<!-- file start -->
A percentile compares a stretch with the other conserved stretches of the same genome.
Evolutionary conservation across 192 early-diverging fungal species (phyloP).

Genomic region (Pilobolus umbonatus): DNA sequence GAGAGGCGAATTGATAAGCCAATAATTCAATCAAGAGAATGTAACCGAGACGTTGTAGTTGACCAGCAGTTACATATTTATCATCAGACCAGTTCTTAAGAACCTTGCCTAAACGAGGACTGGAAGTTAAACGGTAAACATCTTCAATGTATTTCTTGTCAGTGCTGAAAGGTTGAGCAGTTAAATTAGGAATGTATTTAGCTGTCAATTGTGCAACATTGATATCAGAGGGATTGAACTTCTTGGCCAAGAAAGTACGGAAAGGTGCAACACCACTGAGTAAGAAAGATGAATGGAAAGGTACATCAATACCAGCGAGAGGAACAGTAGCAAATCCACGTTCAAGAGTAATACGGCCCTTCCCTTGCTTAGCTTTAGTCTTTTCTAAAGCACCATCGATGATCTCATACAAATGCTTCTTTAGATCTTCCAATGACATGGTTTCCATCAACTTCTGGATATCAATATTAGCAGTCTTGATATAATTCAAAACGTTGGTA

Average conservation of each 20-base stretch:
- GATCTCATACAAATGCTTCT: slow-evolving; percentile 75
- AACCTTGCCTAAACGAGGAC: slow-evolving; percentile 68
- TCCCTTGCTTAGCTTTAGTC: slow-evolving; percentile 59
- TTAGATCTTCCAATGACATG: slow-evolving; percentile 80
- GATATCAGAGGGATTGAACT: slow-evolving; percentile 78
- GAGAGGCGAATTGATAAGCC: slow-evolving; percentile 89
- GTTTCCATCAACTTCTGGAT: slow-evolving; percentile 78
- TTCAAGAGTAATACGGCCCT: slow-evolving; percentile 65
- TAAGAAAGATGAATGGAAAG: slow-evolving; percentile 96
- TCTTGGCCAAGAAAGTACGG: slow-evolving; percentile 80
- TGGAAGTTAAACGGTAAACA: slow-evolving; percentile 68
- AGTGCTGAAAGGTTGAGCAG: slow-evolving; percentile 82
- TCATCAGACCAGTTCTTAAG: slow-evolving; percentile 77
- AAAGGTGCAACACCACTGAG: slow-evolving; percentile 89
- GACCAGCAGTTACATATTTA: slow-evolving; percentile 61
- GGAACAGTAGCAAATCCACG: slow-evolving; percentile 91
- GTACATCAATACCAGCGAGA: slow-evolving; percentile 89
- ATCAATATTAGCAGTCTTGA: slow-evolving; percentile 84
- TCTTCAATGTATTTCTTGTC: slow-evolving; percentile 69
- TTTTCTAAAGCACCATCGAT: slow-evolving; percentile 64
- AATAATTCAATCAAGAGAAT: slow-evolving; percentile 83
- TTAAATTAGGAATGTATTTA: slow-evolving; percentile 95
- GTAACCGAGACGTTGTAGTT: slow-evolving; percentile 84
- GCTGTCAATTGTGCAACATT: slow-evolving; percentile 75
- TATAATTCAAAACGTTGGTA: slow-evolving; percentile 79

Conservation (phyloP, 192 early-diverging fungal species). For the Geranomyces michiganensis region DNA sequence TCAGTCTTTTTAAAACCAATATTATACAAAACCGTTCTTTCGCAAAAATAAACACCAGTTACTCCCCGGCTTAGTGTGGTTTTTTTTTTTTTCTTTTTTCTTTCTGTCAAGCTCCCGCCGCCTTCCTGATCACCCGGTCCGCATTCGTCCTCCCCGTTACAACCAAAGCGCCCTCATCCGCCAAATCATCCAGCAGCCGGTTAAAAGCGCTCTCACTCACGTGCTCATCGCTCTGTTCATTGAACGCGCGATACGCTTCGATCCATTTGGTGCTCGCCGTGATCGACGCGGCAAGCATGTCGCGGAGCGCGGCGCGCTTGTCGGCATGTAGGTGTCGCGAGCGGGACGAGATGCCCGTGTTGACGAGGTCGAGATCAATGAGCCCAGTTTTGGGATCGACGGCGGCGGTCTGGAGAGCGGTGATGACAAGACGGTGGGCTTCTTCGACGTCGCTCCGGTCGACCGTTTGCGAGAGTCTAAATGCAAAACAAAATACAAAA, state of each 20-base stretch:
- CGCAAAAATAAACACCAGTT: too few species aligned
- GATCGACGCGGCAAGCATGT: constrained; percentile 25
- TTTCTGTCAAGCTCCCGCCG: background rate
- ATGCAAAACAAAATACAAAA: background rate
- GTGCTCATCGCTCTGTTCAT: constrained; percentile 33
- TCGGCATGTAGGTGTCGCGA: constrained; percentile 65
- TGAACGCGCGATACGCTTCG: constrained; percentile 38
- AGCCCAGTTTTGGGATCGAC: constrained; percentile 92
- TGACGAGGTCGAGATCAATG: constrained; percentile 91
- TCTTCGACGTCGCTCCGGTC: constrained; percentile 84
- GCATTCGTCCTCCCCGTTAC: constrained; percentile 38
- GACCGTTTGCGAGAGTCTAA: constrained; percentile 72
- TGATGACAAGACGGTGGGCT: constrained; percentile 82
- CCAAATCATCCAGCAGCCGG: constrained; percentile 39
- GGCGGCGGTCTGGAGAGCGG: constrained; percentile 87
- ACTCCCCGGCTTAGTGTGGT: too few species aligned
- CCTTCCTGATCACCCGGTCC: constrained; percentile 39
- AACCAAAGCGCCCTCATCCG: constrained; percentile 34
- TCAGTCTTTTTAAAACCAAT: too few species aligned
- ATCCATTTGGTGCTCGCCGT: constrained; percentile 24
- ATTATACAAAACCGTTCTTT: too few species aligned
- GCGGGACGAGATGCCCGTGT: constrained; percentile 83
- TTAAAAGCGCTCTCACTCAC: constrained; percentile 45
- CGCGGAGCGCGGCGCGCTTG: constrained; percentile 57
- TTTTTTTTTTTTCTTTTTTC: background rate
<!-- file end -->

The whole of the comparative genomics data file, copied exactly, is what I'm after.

A percentile compares a stretch with the other conserved stretches of the same genome.
Evolutionary conservation across 192 early-diverging fungal species (phyloP).

Genomic region (Pilobolus umbonatus): DNA sequence GAGAGGCGAATTGATAAGCCAATAATTCAATCAAGAGAATGTAACCGAGACGTTGTAGTTGACCAGCAGTTACATATTTATCATCAGACCAGTTCTTAAGAACCTTGCCTAAACGAGGACTGGAAGTTAAACGGTAAACATCTTCAATGTATTTCTTGTCAGTGCTGAAAGGTTGAGCAGTTAAATTAGGAATGTATTTAGCTGTCAATTGTGCAACATTGATATCAGAGGGATTGAACTTCTTGGCCAAGAAAGTACGGAAAGGTGCAACACCACTGAGTAAGAAAGATGAATGGAAAGGTACATCAATACCAGCGAGAGGAACAGTAGCAAATCCACGTTCAAGAGTAATACGGCCCTTCCCTTGCTTAGCTTTAGTCTTTTCTAAAGCACCATCGATGATCTCATACAAATGCTTCTTTAGATCTTCCAATGACATGGTTTCCATCAACTTCTGGATATCAATATTAGCAGTCTTGATATAATTCAAAACGTTGGTA

Average conservation of each 20-base stretch:
- GATCTCATACAAATGCTTCT: slow-evolving; percentile 75
- AACCTTGCCTAAACGAGGAC: slow-evolving; percentile 68
- TCCCTTGCTTAGCTTTAGTC: slow-evolving; percentile 59
- TTAGATCTTCCAATGACATG: slow-evolving; percentile 80
- GATATCAGAGGGATTGAACT: slow-evolving; percentile 78
- GAGAGGCGAATTGATAAGCC: slow-evolving; percentile 89
- GTTTCCATCAACTTCTGGAT: slow-evolving; percentile 78
- TTCAAGAGTAATACGGCCCT: slow-evolving; percentile 65
- TAAGAAAGATGAATGGAAAG: slow-evolving; percentile 96
- TCTTGGCCAAGAAAGTACGG: slow-evolving; percentile 80
- TGGAAGTTAAACGGTAAACA: slow-evolving; percentile 68
- AGTGCTGAAAGGTTGAGCAG: slow-evolving; percentile 82
- TCATCAGACCAGTTCTTAAG: slow-evolving; percentile 77
- AAAGGTGCAACACCACTGAG: slow-evolving; percentile 89
- GACCAGCAGTTACATATTTA: slow-evolving; percentile 61
- GGAACAGTAGCAAATCCACG: slow-evolving; percentile 91
- GTACATCAATACCAGCGAGA: slow-evolving; percentile 89
- ATCAATATTAGCAGTCTTGA: slow-evolving; percentile 84
- TCTTCAATGTATTTCTTGTC: slow-evolving; percentile 69
- TTTTCTAAAGCACCATCGAT: slow-evolving; percentile 64
- AATAATTCAATCAAGAGAAT: slow-evolving; percentile 83
- TTAAATTAGGAATGTATTTA: slow-evolving; percentile 95
- GTAACCGAGACGTTGTAGTT: slow-evolving; percentile 84
- GCTGTCAATTGTGCAACATT: slow-evolving; percentile 75
- TATAATTCAAAACGTTGGTA: slow-evolving; percentile 79

Conservation (phyloP, 192 early-diverging fungal species). For the Geranomyces michiganensis region DNA sequence TCAGTCTTTTTAAAACCAATATTATACAAAACCGTTCTTTCGCAAAAATAAACACCAGTTACTCCCCGGCTTAGTGTGGTTTTTTTTTTTTTCTTTTTTCTTTCTGTCAAGCTCCCGCCGCCTTCCTGATCACCCGGTCCGCATTCGTCCTCCCCGTTACAACCAAAGCGCCCTCATCCGCCAAATCATCCAGCAGCCGGTTAAAAGCGCTCTCACTCACGTGCTCATCGCTCTGTTCATTGAACGCGCGATACGCTTCGATCCATTTGGTGCTCGCCGTGATCGACGCGGCAAGCATGTCGCGGAGCGCGGCGCGCTTGTCGGCATGTAGGTGTCGCGAGCGGGACGAGATGCCCGTGTTGACGAGGTCGAGATCAATGAGCCCAGTTTTGGGATCGACGGCGGCGGTCTGGAGAGCGGTGATGACAAGACGGTGGGCTTCTTCGACGTCGCTCCGGTCGACCGTTTGCGAGAGTCTAAATGCAAAACAAAATACAAAA, state of each 20-base stretch:
- CGCAAAAATAAACACCAGTT: too few species aligned
- GATCGACGCGGCAAGCATGT: constrained; percentile 25
- TTTCTGTCAAGCTCCCGCCG: background rate
- ATGCAAAACAAAATACAAAA: background rate
- GTGCTCATCGCTCTGTTCAT: constrained; percentile 33
- TCGGCATGTAGGTGTCGCGA: constrained; percentile 65
- TGAACGCGCGATACGCTTCG: constrained; percentile 38
- AGCCCAGTTTTGGGATCGAC: constrained; percentile 92
- TGACGAGGTCGAGATCAATG: constrained; percentile 91
- TCTTCGACGTCGCTCCGGTC: constrained; percentile 84
- GCATTCGTCCTCCCCGTTAC: constrained; percentile 38
- GACCGTTTGCGAGAGTCTAA: constrained; percentile 72
- TGATGACAAGACGGTGGGCT: constrained; percentile 82
- CCAAATCATCCAGCAGCCGG: constrained; percentile 39
- GGCGGCGGTCTGGAGAGCGG: constrained; percentile 87
- ACTCCCCGGCTTAGTGTGGT: too few species aligned
- CCTTCCTGATCACCCGGTCC: constrained; percentile 39
- AACCAAAGCGCCCTCATCCG: constrained; percentile 34
- TCAGTCTTTTTAAAACCAAT: too few species aligned
- ATCCATTTGGTGCTCGCCGT: constrained; percentile 24
- ATTATACAAAACCGTTCTTT: too few species aligned
- GCGGGACGAGATGCCCGTGT: constrained; percentile 83
- TTAAAAGCGCTCTCACTCAC: constrained; percentile 45
- CGCGGAGCGCGGCGCGCTTG: constrained; percentile 57
- TTTTTTTTTTTTCTTTTTTC: background rate